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Geiger Field - Preparing to fight Japan

American Theater Ribbon

After what the official history called the "shortest thirty days in history" the men reassembled at Geiger Field in Spokane, Washington. The 801st Engineers were assigned to the Fourth Air Force, and would see the remainder of its duty in the Pacific Theater. Most of the men returned on 21 and 22 April, although some groups did not arrive for several days. Waiting for them were 215 enlisted replacements, most recruited from the Air Corps, to take the place of men who had been left behind on the Azores.

Prepping the ground

Building the skeleton

The Butler Hanger
Three stages in the construction of the Butler Hanger
photos from the battalion official history

The primary mission now for the 801st was preparing to ship out for the Pacific. Each enlisted man went through a week of specialized training in Army Air Force Aviation Engineer School. There was practical on-the-job training constructing a concrete-floored Butler Hanger (using the same construction principals as the Butler Bins seen on farms across America), the laying of a half-mile of asphalt pavement, and the laying and removal of a prefab bituminous surface.

But parades and shows were also a priority, a sign that the war was close to being won. On 28 April, as Soviet troops fought their way into the outskirts of Berlin and Mussolini was hung by partisans, the 801st was awarded first place in a Base Parade. This was in spite of the large number of new recruits and a shortage of web equipment and weapons.

The Geiger Field Public Relations Office selected a number of 801st enlisted men to give War Bond shows in Cheney, Washington on 19 May, in Latah on the 26th and Spokane on the 28th. The battalion's M16 gun carriage with its quad .50 caliber machine guns, an antiaircraft weapon with a tremendous rate of fire mounted on an armored halftrack, proved to be a big hit at each of these show.. On the 24th the battalion again took first place in the Base Parade. The biggest parade of all was in Spokane on Memorial Day. All men were excused from their technical schools to participate. They were joined by the Geiger Field Band and the Women's Army Corps detachment. Earlier that day in Berlin, Hitler had committed suicide.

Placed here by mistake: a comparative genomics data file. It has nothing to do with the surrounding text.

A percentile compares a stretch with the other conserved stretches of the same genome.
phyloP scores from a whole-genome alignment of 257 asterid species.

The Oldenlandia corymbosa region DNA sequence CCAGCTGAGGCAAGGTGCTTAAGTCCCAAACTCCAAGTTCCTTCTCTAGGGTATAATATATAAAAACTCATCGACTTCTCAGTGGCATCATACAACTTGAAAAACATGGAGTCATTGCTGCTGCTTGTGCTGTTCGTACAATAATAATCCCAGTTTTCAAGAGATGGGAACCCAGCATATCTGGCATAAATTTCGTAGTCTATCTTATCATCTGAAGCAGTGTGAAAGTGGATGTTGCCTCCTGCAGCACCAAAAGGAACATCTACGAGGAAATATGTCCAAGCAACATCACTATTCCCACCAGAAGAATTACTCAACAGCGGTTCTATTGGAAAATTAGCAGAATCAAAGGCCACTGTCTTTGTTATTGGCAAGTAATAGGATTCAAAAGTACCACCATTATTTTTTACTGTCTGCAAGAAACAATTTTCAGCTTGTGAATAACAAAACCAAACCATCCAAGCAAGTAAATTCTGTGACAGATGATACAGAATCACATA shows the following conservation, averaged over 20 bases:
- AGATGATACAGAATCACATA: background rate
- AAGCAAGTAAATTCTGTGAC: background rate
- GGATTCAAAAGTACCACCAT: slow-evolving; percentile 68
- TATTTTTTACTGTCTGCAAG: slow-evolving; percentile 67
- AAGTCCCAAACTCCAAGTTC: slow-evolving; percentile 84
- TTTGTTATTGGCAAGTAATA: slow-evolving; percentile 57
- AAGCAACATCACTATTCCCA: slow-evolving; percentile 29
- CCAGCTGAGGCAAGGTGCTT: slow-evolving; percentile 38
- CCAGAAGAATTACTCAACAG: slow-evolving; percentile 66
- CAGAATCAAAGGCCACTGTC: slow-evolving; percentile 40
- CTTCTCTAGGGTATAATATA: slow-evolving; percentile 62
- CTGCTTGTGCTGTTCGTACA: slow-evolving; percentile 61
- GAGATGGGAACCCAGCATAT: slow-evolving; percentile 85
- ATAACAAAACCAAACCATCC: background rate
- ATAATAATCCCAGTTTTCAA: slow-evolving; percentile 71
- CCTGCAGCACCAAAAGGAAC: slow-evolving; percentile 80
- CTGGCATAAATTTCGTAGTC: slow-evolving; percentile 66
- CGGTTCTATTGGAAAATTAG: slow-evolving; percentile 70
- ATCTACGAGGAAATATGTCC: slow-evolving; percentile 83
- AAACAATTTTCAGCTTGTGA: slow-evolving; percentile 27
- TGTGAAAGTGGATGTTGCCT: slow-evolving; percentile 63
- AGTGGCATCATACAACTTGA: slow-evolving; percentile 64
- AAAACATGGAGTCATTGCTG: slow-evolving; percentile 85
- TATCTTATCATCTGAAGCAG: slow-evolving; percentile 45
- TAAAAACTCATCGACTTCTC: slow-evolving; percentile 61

A bronze service star was awarded on 1 May to veteran personnel of the battalion for their Azores service.

 

There were signs that the future would not be all shows and parades. No one in the 801st knew it, but back in Washington plans were being finalized for the invasion of the Japanese home islands, a campaign that would dwarf the bloody struggle for Okinawa then in its final stages.

On 15 June a convoy of five officers and 160 enlisted men left for the firing range at Yakima, Washington. Live-fire practice was held on the .50 caliber antiaircraft machine gun, M16 Gun Carriage and 60 mm mortar with high explosive ammunition. Two officers and 20 enlisted men traveled to Port Hueneme, California for two weeks of Amphibious Training.

The battalion knew their time at Geiger was soon coming to a close when Lt. Col. Galanti issued orders that all personnel should be issued all possible passes. Although full day or multiple-day passes were not given, 50% of the 801st received evening or "off-duty" passes each day. Dances were held at the Base Service Club, and the hot spots of Spokane echoed nightly to the men of the 801st.

Early in the morning of 6 July 1945, all personnel were restricted to company areas. The 801st was assembled in parade formation with full pack and gear, and duffle bags were loaded on trucks. The Geiger Field Band led the battalion in a last parade down the base's main street and to the loading area. The band played one last piece in farewell - I've Been Working on the Railroad - as the men boarded the trains. The trains pulled out at 0800, heading west, toward the Pacific.

Next: Shipping out - Part 2 >

Kite flying and
a cattle massacre

Quad Fifites

The 801st went out into the field for several days to practice using the battalion’s fifty caliber machine guns as anti-aircraft weapons. more >